Industrial Connectors Adapt to Ethernet

Jan. 21, 2019
As Ethernet becomes the plant floor network standard, connector options for Ethernet in industry increase. Here’s a look at one of the newer connection options—the Mini I/O—which meets the IEC 61076-3-122 standard.

Much of the focus on industrial Ethernet networks has centered on aspects such as topology and data transmission and storage. Receiving far less attention has been the fundamental issue of connection.

There’s no shortage of industrial connectors for all types of industrial cabling including, for example, the M5 to M23 range of connectors for data and power transmission. However, despite the existence of multiple housing and form factor options on the market, when it comes to Ethernet the standard method of connection remains the RJ45 connector—just like the one you use at home or in the front office. Of course, for industrial applications the RJ45 connector is more ruggedized to protect against environmental factors. But the RJ45 connector itself is largely the same.

But that doesn't mean engineers aren't working to improve on the RJ45 for industrial Ethernet applications.

At TE Connectivity, for example, they have developed the Mini I/O connector system, which has a mating face envelope that is only 25 percent of the size of an RJ45 Jack.

TE Connectivity partnered with another connector supplier, Amphenol FCI, to develop the original Mini I/O plug as well as enhanced versions that feature EMI (electro-magnetic interference) shielding and CAT6A signal integrity performance to meet expected future industrial communication standards. In late 2017, the Mini I/O connector was adopted by the International Electrotechnical Commission (IEC) under the international standard IEC 61076-3-122.

Under the IEC standardization of the Mini I/O, the connector can handle data transmission speeds up to 1 Gbps.

Guenter Feldmeier, global standardization and consortia leader of TE Connectivity’s industrial business unit, said that with acceptance of the technology under IEC 61076-3-122, the Mini-IO became “the first standardized, miniaturized industrial communication connector for an IP20 environment. Beyond its advantages for industrial applications in harsh environments, the small dimensions of the connector enable use of smaller devices and, therefore, higher packing densities inside cabinets.”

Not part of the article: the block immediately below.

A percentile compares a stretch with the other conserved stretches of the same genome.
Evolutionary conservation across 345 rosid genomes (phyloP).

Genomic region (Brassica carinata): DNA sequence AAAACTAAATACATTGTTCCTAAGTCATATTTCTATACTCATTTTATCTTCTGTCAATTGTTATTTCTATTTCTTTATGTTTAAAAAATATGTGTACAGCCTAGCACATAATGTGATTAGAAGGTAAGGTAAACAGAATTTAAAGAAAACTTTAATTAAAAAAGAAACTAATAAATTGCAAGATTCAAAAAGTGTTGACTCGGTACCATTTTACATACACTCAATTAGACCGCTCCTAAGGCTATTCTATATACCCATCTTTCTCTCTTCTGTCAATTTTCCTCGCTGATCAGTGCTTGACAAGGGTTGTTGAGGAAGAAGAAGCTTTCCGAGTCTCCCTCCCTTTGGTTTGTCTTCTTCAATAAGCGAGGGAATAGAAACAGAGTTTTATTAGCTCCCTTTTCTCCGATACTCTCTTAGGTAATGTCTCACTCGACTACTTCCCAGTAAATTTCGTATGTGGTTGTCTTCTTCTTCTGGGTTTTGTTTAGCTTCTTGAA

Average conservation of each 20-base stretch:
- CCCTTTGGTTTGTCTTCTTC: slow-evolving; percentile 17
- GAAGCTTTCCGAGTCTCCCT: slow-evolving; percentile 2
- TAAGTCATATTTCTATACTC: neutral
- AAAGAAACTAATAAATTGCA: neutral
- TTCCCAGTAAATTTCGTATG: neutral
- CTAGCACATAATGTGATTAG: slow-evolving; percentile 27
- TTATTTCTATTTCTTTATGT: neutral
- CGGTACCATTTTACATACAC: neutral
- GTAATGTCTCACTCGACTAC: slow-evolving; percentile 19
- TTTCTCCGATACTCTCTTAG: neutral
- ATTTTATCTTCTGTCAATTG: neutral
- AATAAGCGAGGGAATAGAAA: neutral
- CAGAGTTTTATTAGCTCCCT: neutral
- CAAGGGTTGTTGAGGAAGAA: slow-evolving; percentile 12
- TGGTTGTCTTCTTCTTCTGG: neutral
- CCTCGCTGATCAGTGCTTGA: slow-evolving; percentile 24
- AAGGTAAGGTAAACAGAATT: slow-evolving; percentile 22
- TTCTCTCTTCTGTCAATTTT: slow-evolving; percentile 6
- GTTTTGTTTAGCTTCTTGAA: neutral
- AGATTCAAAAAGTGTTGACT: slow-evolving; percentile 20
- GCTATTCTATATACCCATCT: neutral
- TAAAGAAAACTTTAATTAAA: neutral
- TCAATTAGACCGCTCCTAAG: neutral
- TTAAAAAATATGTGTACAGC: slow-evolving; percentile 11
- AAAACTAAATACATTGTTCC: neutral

The Mini I/O connector differs from the RJ45—which was originally developed for use in telephone wiring—in that it was developed to be smaller and more reliable compared to the RJ45. According to a TE Connectivity white paper detailing Mini I/O connector technology, “The [Mini I/O] mating interface envelope reduction was realized by choosing fully enclosed metal shells, which…provide tight tolerances and mating interface stability.”

The white paper details testing of the Mini I/O against the RJ45 in comparable connection scenarios that exceeded the requirements of IEC 60603-7-3. In these tests, according to the paper, the Mini I/O performed best on several key performance criteria that are critical for industrial applications:

  • Short discontinuities during vibration were lower due to a stable mechanical interface and double spring/double contact point layout.
  • Resistance during cable movement was very stable during interface motions after environmental stress tests.
  • EMI—screening attenuation of the Mini I/O was significantly better compared to all other RJ45 connectors tested.

To learn more about the Mini I/O connector, visit

To access the white paper referenced in this article, visit:

About the Author

David Greenfield, editor in chief | Editor in Chief

David Greenfield joined Automation World in June 2011. Bringing a wealth of industry knowledge and media experience to his position, David’s contributions can be found in AW’s print and online editions and custom projects. Earlier in his career, David was Editorial Director of Design News at UBM Electronics, and prior to joining UBM, he was Editorial Director of Control Engineering at Reed Business Information, where he also worked on Manufacturing Business Technology as Publisher. 

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